Wrongfully Imprisoned for 20 Years, Exoneree Now Running for Congress

"I will never let go of the idea that justice will prevail,” Franky Carrillo said in a campaign video

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Once imprisoned for 20 years for a murder he didn’t commit, a Southern California exoneree will now run to represent one of the nation’s most competitive congressional seats.

Francisco “Franky” Carrillo announced Wednesday that he will run as a Democrat to unseat Republican incumbent Mike Garcia in California’s 27th District. The district includes part of the San Fernando Valley, a swath of the Antelope Valley and Santa Clarita. It has flip-flopped between Democrats and Republicans in recent elections after years of providing a reliable GOP stronghold.

Cook Political Report recently changed its prediction for the possible outcome of the race from "lean Republican" to a tossup.

“I want to help stop the corporations and CEOs who keep trying to rig the system against us, stand up against reckless politicians who are willing to subvert democracy at all costs, and to make sure we have judges who follow the law, not their political or financial benefactors,” Carrillo said in a video announcing his candidacy.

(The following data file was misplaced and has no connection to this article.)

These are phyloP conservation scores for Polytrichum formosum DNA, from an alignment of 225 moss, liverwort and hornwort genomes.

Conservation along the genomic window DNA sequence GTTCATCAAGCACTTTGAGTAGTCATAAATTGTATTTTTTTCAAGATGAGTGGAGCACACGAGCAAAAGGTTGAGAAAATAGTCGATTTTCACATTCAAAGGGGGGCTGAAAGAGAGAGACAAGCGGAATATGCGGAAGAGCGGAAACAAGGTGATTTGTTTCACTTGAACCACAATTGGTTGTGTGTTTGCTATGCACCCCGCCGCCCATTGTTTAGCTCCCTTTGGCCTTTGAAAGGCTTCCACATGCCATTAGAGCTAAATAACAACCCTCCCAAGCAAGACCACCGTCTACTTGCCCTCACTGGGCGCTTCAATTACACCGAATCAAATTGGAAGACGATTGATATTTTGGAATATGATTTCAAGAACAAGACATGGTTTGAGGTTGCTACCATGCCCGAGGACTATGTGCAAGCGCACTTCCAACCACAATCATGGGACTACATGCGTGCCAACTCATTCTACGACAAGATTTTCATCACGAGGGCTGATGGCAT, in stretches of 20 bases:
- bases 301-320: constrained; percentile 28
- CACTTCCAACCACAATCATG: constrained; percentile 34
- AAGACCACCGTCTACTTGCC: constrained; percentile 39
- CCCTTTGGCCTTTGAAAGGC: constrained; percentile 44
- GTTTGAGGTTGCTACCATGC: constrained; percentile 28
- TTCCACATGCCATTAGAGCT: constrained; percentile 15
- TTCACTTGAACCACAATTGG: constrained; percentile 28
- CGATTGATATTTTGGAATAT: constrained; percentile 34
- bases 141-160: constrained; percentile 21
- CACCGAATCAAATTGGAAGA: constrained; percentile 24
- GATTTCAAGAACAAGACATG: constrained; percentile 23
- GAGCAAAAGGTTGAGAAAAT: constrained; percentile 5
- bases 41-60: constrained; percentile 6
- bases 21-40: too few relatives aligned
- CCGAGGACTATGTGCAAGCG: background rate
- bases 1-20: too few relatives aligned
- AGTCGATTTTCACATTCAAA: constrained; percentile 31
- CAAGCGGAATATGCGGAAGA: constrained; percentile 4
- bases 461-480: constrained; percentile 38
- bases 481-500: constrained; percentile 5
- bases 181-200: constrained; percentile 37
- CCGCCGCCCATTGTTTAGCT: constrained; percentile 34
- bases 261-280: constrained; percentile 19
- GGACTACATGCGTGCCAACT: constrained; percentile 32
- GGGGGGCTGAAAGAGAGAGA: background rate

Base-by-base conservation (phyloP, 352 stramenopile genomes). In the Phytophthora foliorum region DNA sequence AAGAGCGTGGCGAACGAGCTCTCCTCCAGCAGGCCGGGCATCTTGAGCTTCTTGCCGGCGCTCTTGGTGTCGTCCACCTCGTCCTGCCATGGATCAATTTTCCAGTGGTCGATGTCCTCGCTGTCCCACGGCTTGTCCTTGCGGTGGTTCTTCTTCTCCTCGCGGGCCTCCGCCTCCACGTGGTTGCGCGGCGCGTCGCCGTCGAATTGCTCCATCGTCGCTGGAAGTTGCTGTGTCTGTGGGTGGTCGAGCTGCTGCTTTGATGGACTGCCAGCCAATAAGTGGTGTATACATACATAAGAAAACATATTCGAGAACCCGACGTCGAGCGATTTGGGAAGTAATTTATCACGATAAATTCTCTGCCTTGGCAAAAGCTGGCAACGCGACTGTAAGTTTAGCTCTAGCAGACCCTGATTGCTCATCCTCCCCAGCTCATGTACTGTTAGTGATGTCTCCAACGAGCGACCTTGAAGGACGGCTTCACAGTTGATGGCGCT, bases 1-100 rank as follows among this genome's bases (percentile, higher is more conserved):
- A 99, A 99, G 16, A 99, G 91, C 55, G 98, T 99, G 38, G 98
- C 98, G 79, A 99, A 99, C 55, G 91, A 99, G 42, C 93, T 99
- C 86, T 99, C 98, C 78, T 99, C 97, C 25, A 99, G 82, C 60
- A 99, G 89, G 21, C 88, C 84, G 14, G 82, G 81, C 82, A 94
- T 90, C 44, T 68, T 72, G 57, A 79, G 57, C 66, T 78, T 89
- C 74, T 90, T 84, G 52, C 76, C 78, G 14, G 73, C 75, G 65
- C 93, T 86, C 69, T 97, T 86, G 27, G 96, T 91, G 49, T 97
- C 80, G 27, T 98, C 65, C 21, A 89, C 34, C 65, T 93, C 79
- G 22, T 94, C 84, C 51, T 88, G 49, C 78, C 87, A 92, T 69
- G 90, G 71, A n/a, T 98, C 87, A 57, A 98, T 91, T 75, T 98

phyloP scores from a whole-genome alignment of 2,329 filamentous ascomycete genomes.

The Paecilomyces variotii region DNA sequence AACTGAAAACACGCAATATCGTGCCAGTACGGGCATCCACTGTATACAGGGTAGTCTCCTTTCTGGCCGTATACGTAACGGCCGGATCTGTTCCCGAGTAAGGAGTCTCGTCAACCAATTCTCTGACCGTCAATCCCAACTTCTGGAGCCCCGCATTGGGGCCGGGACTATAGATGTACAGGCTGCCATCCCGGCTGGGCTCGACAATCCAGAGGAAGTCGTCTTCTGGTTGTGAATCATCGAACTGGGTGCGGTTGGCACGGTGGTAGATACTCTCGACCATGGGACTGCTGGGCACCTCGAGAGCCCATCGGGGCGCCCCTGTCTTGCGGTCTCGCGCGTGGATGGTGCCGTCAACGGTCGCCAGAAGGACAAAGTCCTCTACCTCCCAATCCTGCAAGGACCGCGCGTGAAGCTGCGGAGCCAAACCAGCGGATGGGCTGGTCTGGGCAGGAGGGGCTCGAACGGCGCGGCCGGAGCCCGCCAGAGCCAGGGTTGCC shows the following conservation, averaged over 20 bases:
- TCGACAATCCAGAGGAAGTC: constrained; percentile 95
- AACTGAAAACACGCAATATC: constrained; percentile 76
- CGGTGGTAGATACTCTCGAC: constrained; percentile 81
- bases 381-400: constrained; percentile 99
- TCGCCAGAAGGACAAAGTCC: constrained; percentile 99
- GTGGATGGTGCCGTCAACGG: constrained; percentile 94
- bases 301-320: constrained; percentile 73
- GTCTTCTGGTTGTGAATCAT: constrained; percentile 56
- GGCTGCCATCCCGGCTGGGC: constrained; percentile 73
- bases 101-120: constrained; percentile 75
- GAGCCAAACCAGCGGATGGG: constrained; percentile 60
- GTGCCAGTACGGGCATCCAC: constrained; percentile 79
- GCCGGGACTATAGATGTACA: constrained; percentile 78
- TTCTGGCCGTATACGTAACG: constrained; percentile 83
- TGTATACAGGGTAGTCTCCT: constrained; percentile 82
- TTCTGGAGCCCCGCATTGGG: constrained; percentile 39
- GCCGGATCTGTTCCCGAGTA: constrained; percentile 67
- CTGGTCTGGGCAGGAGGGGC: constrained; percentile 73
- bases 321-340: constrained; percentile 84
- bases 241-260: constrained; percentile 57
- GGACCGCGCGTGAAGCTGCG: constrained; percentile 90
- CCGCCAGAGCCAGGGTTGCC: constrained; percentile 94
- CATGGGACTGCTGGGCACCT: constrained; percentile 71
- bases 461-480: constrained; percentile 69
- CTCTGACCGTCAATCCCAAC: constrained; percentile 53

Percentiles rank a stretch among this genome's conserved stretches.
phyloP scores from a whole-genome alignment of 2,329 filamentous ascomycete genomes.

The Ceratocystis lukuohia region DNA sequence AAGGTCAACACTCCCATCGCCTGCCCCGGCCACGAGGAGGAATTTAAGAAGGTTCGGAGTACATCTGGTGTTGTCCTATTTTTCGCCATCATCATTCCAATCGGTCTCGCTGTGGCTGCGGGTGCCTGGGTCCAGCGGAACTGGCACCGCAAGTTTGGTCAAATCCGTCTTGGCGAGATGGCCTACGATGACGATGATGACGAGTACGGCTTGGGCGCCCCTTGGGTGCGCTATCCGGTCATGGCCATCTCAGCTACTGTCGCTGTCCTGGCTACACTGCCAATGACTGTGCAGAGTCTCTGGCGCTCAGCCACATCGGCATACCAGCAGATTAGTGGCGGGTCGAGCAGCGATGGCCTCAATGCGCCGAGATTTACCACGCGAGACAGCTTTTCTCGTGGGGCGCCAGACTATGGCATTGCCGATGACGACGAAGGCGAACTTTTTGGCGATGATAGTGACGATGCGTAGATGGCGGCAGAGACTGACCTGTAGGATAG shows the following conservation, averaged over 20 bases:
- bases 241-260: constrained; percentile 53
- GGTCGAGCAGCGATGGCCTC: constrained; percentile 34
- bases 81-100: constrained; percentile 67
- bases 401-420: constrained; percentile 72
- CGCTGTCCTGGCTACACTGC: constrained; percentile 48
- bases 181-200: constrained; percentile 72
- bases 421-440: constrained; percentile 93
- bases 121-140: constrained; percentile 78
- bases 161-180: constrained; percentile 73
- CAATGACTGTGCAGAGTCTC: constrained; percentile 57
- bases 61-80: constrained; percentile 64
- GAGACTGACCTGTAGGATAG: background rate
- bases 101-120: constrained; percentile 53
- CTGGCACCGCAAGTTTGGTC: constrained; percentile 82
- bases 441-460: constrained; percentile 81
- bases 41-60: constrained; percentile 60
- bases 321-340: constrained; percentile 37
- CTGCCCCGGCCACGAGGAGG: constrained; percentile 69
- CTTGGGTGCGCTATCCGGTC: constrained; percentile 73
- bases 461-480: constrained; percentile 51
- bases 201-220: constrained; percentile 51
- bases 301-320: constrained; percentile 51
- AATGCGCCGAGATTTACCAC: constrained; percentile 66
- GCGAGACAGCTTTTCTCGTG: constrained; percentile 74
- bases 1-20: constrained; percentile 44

Carrillo called Garcia a “MAGA extremist.” NBC4 reached out to Garcia's office for comment but did not immediately receive a reply.

In 2020, Garcia won a narrow victory in the 27th District. The former Navy fighter pilot was endorsed by Donald Trump that year, then joined House Republicans who rejected electoral votes from Arizona and Pennsylvania and opposed Trump’s impeachment after the Capitol insurrection.

In this 2012 interview, Franky Carrillo speaks about his freedom after having been released from prison. Carrillo spent 20 years behind bars for a murder he didn't commit.

Carrillo was 16 when he was arrested. In a 2012 interview, he told NBC4 that 15 Los Angeles County Sheriff’s Department deputies stormed through the door of his Lynwood home with guns drawn.

He was convicted of murder and sentenced to two consecutive life terms. Carrillo said corrupt deputies coerced and threatened key witnesses into identifying him in a photo lineup.

His lawyer at the time, Ellen Eggers, said there was no DNA evidence linking Carrillo to the murder and that every witness later recanted their testimony.

In 2011, Carrillo’s conviction was reversed. He went on to graduate from Loyola Marymount University in 2016 and became a policy advisor for The Innocence Project.

“When I was sent to prison for a crime I didn’t commit, I lost complete faith in the system. But as time went on, I learned that we’re capable of changing the system and improving our lives as long as there are good people who are willing to fight for what’s right, and that’s exactly what I’ll do. I will never let go of the idea that justice will prevail,” Carrillo said in his campaign video.

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